Should Private Schools be Outlawed?
Equal opportunity weighs heavily in American views of education. Not everyone can grow up to be a CEO of a Fortune 500 company, but who gets to be CEO should be determined principally by merit, and not according to skin color, place of birth, or family wealth. Both conservatives and liberals describe education as a driver of equal opportunity. While some may be born into poverty and others born into wealth, a well-rounded education can be the leg up that the poor child needs to compete with the rich kids. The moral case for public education rests on its ability to give everyone a shot to rise to the top.
Most parents also believe they have the right and obligation to do all they can to help their own children succeed. Call this the parental partiality principle. This principle is not absolute. No one claims that you can murder the valedictorian of your child’s school so that your child could become the valedictorian instead. However, the parental partiality principal does seem to license actions taken to benefit your child, even if it may disadvantage someone else’s child. For example, the American Academy of Pediatrics recommends reading to your children to boost cognitive development. Not all parents will read to their children from a young age, and those children will be at a relative disadvantage in competition for coveted jobs and spots at selective universities.
If you read to your child, there will be one more advantaged person out there against which these already disadvantaged kids will have to compete. Of course, however, it would be draconian to ban parents from reading to their children. So, how do you decide if an advantage you provide to your kid violates the equal opportunity principle?
What about sending your kid to a private school, rather than the local public school, or moving your family to a wealthy area to have access to a much better funded public school? Such decisions could disadvantage some children in several ways. For example, it is possible that lower-achieving children would benefit from being surrounded by higher-achieving children. Sending your kid to a private school may deprive others of this benefit (assuming your child is a high achiever). In addition, sending your child to a private school indicates a lack of support for public schools. While you still may pay taxes to the local school district, politicians are less likely to support schools if many have opted out of them.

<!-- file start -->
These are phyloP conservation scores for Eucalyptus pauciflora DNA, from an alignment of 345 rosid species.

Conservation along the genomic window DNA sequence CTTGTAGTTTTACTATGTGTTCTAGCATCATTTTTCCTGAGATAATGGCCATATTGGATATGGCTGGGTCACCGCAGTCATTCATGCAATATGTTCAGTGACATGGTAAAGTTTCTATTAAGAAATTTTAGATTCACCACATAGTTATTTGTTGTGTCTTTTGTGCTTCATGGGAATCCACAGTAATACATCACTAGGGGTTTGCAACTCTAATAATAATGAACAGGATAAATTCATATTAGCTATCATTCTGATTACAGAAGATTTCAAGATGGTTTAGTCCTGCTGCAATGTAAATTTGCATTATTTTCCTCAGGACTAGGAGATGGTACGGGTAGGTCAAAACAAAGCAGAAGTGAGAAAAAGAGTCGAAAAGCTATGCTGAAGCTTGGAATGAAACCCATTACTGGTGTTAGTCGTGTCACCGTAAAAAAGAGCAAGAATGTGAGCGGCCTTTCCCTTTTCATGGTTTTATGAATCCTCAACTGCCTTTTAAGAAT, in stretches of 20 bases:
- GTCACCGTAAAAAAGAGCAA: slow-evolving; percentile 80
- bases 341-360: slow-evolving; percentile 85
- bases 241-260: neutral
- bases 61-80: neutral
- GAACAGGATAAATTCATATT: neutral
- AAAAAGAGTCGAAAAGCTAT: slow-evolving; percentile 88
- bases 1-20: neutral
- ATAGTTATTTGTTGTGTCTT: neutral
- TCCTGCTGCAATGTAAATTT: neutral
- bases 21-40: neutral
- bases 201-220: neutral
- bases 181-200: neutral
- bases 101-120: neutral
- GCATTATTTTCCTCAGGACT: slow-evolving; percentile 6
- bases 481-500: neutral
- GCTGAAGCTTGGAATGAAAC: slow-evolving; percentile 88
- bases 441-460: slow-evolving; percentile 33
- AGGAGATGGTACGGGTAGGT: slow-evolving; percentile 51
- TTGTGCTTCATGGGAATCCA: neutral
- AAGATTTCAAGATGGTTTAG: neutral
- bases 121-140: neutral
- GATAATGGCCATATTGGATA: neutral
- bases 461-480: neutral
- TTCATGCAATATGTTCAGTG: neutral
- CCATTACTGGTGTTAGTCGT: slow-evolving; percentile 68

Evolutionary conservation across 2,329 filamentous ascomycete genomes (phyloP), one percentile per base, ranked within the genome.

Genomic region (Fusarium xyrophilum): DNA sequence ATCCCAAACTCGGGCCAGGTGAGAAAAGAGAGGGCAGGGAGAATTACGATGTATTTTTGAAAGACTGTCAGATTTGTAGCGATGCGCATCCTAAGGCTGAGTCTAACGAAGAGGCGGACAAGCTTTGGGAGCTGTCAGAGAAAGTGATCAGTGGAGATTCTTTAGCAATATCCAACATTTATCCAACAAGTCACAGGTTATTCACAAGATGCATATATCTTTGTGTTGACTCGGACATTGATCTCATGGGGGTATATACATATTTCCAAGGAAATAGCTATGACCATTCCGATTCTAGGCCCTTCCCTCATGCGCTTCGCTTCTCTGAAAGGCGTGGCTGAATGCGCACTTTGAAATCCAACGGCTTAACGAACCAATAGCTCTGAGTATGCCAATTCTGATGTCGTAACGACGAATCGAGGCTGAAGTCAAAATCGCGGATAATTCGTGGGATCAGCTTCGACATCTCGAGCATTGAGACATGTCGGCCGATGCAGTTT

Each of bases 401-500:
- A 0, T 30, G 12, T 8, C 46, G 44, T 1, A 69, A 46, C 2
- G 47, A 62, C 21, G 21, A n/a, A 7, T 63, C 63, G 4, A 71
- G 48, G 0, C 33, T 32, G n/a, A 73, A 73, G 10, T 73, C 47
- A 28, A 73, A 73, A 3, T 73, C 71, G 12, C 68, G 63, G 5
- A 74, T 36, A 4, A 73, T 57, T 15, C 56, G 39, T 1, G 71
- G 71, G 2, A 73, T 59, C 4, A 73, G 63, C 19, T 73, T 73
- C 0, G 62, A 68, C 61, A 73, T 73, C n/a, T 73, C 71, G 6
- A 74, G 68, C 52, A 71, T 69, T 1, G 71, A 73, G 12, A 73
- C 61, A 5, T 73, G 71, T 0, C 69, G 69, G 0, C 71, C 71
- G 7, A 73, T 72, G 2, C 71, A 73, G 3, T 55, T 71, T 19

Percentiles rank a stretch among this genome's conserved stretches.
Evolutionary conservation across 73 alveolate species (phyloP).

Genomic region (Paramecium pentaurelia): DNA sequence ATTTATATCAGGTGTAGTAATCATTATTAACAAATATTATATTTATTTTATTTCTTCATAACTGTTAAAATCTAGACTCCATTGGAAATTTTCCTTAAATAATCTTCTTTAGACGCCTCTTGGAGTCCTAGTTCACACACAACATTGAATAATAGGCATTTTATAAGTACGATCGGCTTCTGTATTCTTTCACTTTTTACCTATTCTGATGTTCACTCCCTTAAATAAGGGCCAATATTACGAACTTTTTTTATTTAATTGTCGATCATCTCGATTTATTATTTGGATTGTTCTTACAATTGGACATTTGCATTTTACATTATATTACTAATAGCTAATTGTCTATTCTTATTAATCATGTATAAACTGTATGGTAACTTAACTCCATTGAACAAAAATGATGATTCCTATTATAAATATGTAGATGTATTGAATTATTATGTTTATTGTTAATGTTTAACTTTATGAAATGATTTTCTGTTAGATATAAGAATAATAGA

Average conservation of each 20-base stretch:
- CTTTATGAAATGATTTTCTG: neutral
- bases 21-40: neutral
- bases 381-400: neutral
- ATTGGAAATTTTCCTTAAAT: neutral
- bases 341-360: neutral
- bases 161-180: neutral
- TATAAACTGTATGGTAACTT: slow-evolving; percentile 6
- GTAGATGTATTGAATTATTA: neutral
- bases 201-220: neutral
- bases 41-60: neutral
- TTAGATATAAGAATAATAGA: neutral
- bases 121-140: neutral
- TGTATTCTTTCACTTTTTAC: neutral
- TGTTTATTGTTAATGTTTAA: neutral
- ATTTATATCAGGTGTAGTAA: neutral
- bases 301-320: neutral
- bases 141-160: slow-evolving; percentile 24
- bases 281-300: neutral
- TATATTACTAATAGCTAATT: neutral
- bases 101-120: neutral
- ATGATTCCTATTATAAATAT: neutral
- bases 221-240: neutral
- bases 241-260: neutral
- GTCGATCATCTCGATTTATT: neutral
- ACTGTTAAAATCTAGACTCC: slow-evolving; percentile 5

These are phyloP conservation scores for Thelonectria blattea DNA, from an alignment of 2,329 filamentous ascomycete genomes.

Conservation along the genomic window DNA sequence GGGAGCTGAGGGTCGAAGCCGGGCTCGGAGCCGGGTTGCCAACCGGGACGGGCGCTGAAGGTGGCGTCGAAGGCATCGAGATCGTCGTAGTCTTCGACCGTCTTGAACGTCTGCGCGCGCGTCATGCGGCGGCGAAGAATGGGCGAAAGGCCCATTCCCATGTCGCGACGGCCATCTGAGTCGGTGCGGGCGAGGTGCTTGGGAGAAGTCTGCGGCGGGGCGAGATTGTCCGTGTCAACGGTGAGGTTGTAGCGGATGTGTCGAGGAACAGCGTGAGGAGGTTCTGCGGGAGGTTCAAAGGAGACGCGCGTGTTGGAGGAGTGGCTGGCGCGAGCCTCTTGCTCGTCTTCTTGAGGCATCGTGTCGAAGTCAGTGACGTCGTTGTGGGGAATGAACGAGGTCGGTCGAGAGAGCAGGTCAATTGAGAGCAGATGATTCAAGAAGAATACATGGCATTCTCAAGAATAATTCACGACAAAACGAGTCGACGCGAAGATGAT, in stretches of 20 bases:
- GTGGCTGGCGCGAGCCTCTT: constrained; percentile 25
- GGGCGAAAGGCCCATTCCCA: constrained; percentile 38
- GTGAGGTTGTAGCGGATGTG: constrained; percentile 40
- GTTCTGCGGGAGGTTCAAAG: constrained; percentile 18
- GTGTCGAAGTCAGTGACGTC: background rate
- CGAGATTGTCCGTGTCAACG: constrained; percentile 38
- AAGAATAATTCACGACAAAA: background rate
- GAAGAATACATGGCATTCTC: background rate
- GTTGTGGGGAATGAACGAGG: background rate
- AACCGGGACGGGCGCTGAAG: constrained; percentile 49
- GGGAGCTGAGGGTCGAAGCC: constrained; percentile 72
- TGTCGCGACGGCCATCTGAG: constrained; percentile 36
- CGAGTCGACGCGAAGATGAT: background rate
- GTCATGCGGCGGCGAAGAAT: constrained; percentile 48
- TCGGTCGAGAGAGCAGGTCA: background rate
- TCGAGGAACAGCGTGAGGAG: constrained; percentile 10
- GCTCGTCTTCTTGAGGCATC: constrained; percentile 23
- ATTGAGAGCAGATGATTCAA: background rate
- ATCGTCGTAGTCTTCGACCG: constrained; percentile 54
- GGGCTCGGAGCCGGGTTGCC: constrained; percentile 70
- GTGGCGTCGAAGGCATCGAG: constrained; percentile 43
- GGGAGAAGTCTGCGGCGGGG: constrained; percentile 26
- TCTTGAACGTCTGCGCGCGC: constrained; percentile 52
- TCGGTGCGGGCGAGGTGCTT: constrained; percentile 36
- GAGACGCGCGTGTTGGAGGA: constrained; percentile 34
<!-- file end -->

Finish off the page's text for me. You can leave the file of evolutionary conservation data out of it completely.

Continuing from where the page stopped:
A recent interview on NPR’s Fresh Air with the journalist Nikole Hannah-Jones shows that some parents question the legitimacy of sending their children to private schools. Hannah-Jones said,
“And I say this—and it always feels weird when I say it as a parent, because a lot of other parents look at you a little like you’re maybe not as good of a parent—I don’t think [my child’s] deserving of more than other kids. I just don’t. I think that we can’t say ‘This school is not good enough for my child’ and then sustain that system. I think that that’s just morally wrong.”
Hannah-Jones, a journalist who covers segregation in schooling, was discussing her decision to send her daughter to the local public school, rather than to a private school which would have offered more opportunities. Her concern was the perpetuation of segregation in schools—both racial and economic—and the gradual decline in support for public schools. She felt that it would be hypocritical of her to be an outspoken advocate of equal access to beneficial public education, while sending her daughter to a nonpublic school that not all people could afford.
Hannah-Jones’s claim that her child is not more deserving than other kids is in line with the equal opportunity principle. Everyone deserves to have good schools. Does that mean that I should deprive my child of a great education just because others cannot also get one? Or, is the parental partiality obligation more important?
Adam Swift, who has written prodigiously on the the morality of private schools, has advanced the following theory of legitimate parental partiality in his essay “The Morality of School Choice” (published March 1, 2004 in Theory and Research in Education). He argues that parents’ fundamental rights to raise and do the best for their children would not be violated if we prevented them from sending their kids to private schools because the importance of parental partiality resides in its role in creating and sustaining valuable family relationships. Forbidding parents to read to their children would be bad, because reading to your kids help build the close intimate relationships between parents and children that are part of what makes human life worth living. So, such partiality is defensible from an impartial point of view. On the other hand, sending your kid to a private school does not contribute to building such close relationships. So, it should not necessarily be protected on that basis.
If Swift is right, that would be interesting, because his conclusion seems counter-intuitive for most parents not as committed to equal opportunity as Hannah-Jones. It is worth bearing in mind these arguments against private schools, given that the current political climate in the United States appears to favor private options over public ones.